Question: Isn't it interesting that the one non-"hot" babe on the show is murdered? And shown as the truly bitter bitch who "deserved" to get offed without anyone really caring? What does this say about our value as women?  Maybe that once we move beyond the realm of hottie, we no longer have value?  Just a thought.

Jennifer Pozner: If you are talking about nosy neighbor Mrs. Huber being killed on a recent episode of Desperate Housewives, I have a lot to say about DH, but I think your critique is a little off the mark. Within the context of that show, the neighbor is a nasty, heartless blackmailer who was basically responsible for prompting a mother and wife on the block to commit suicide.

Tortured, creepy hubby, fresh from finding out the reason behind his wife’s death, goes to confront Mrs. Huber about it, and instead of apologizing or explaining she basically says that suicide is a sin so dead wife’s in hell, and she deserved to be there anyway. Commence crime-of-passion by creepy hubby. To me, what was deeply disturbing about that scene (aside from, well, the man strangling the woman to death) wasn’t even the murder, which was portrayed as unplanned, but the way scenes of the brutal strangulation of the neighbor were cut into and juxtaposed against scenes of Teri Hatcher finally getting naked with her buff love interest.

Like, the violence was supposed to be sexy (reminded me of Jackson Katz’ film, Tough Guise, by the Media Education Foundation – Katz analyzes the ways media depictions of violence against women are packaged to be sexually stimulating to male viewers – creepy stuff).


Constance Holmes, Seattle: I am fed up with depictions of women on TV. I want to recommend that feminist Orgs get on board with the Cable TV a la carte movement. 

Please check out this web site. You can go to it type in your zip code and be able to link up with addresses of your congress people and the FCC to demand Cable TV a la carte. The media Cartel is run by a bunch of old men. They are aiming their content at males 18-34.

There is no reason why women should be forced to take these channels and subsidize them. On Basic Cable most channels are aimed at men. The few token channels like Oxygen that are aimed at women have few viewers because they suck. I am not going to sit through tit and ass advertising to watch anything and beauty industry beer commercials are all over these "women's channels"

This is a free country. Corporate America should not be able to tell us what channels we must subscribe to and therefore subsidize with our cable bill payments. Please get on board the a la carte movement. We need our rights as consumers to reject this schlock.

Jennifer Pozner: Constance, glad to see women like you are getting involved in various reform efforts around structural issues that problematize media content, leading to the kind of dumbed-down programming that advertisers believe will best attract the young, rich, white male viewers they covet, from reality TV shows like the ones I described in "The Unreal World," to red-blooded, beer-ad-hawking broadcast football games. Structural reform is so important, and cable is just one of the many issues being taken on in the media democracy community.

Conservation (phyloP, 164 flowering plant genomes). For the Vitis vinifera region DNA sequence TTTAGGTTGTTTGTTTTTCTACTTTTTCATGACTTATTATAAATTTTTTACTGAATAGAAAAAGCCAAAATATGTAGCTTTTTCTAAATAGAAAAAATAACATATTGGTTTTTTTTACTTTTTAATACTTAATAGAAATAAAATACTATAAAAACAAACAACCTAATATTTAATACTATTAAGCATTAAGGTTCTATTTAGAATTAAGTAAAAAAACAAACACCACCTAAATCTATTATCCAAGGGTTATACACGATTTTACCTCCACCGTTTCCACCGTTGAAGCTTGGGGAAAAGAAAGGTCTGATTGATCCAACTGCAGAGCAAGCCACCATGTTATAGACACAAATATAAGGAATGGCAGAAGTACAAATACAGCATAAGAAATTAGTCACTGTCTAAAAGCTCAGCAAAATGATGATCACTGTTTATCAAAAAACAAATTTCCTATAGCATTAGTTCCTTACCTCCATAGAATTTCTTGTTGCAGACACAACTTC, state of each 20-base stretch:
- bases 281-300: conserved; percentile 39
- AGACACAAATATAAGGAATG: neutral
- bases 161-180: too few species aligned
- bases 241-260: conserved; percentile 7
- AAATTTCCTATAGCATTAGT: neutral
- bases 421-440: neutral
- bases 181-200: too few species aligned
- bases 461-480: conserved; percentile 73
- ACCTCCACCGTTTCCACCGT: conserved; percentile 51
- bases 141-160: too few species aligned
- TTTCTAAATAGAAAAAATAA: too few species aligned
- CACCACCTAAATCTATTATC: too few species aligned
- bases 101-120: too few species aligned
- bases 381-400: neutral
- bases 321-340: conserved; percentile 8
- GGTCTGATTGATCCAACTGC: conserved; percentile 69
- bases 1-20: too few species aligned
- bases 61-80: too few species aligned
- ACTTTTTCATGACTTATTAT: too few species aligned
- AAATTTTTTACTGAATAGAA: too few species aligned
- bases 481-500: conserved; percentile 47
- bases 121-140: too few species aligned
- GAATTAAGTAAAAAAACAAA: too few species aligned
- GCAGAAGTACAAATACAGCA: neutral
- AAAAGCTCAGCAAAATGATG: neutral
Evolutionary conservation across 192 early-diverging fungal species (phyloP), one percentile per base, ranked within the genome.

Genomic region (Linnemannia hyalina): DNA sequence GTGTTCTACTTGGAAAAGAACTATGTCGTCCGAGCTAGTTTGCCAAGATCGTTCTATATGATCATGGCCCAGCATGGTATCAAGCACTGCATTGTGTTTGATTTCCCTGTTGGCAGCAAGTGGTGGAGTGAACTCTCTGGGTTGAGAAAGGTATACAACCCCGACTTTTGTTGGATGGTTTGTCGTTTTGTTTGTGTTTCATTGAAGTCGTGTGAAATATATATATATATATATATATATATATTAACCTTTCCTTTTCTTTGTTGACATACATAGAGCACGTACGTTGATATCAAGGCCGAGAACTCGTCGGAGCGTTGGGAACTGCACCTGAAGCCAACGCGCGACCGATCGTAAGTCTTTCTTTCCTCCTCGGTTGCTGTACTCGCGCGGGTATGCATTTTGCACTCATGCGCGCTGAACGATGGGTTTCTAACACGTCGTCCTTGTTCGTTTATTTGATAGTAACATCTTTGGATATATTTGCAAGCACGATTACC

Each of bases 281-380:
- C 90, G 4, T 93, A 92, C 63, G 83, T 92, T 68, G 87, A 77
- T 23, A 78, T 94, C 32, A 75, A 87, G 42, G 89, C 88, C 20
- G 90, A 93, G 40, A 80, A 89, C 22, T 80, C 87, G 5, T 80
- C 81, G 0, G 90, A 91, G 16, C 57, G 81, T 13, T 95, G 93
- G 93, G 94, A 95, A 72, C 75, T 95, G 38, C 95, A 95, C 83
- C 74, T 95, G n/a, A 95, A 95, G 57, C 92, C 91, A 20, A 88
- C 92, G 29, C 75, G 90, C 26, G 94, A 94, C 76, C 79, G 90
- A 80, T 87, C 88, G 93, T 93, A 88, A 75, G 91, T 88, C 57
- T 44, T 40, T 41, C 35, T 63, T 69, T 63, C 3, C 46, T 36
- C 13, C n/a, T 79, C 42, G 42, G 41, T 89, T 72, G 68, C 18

Other links to the cable a la carte issue that you may want to check out include:
http://www.wired.com/news/business/0,1367,65782,00.html
http://www.wired.com/news/culture/0,1284,64382,00.html
http://www.wired.com/news/politics/0,1283,64203,00.html

Anyone interested in reforming cable TV policy should monitor the important work of the Grassroots Cable Coalition, which is working for better service and more accountability to consumers, workers and local communities. Based on United Nations language declaring communication a basic human right, they are taking on media monolith ComCast and pursing not just consumer and worker rights but also open access to new technologies, responsible business standards for the ways cable companies interact with local communities, etc. Check out their press release here.

The coalition is comprised of a group of progressive organizers and media reform advocates in Philadelphia, including:
Media Tank

Philadelphia Community Access Coalition

Coalition of Labor Union Women
-- Philadelphia
Kensington Welfare Rights Union
Pennsylvania Public Interest Research Group

Jobs With Justice
-- Philadelphia
Communications Workers of America


Cinnamon, Chicago: Are there any "reality" tv shows that are feminist-friendly, or pro-woman? The PBS history-based series? Starting Over? Amish in the City?

I love writing letters to congressional members at the state and national level. Does writing a letter directed at a TV show work? If so who should we send the letters to?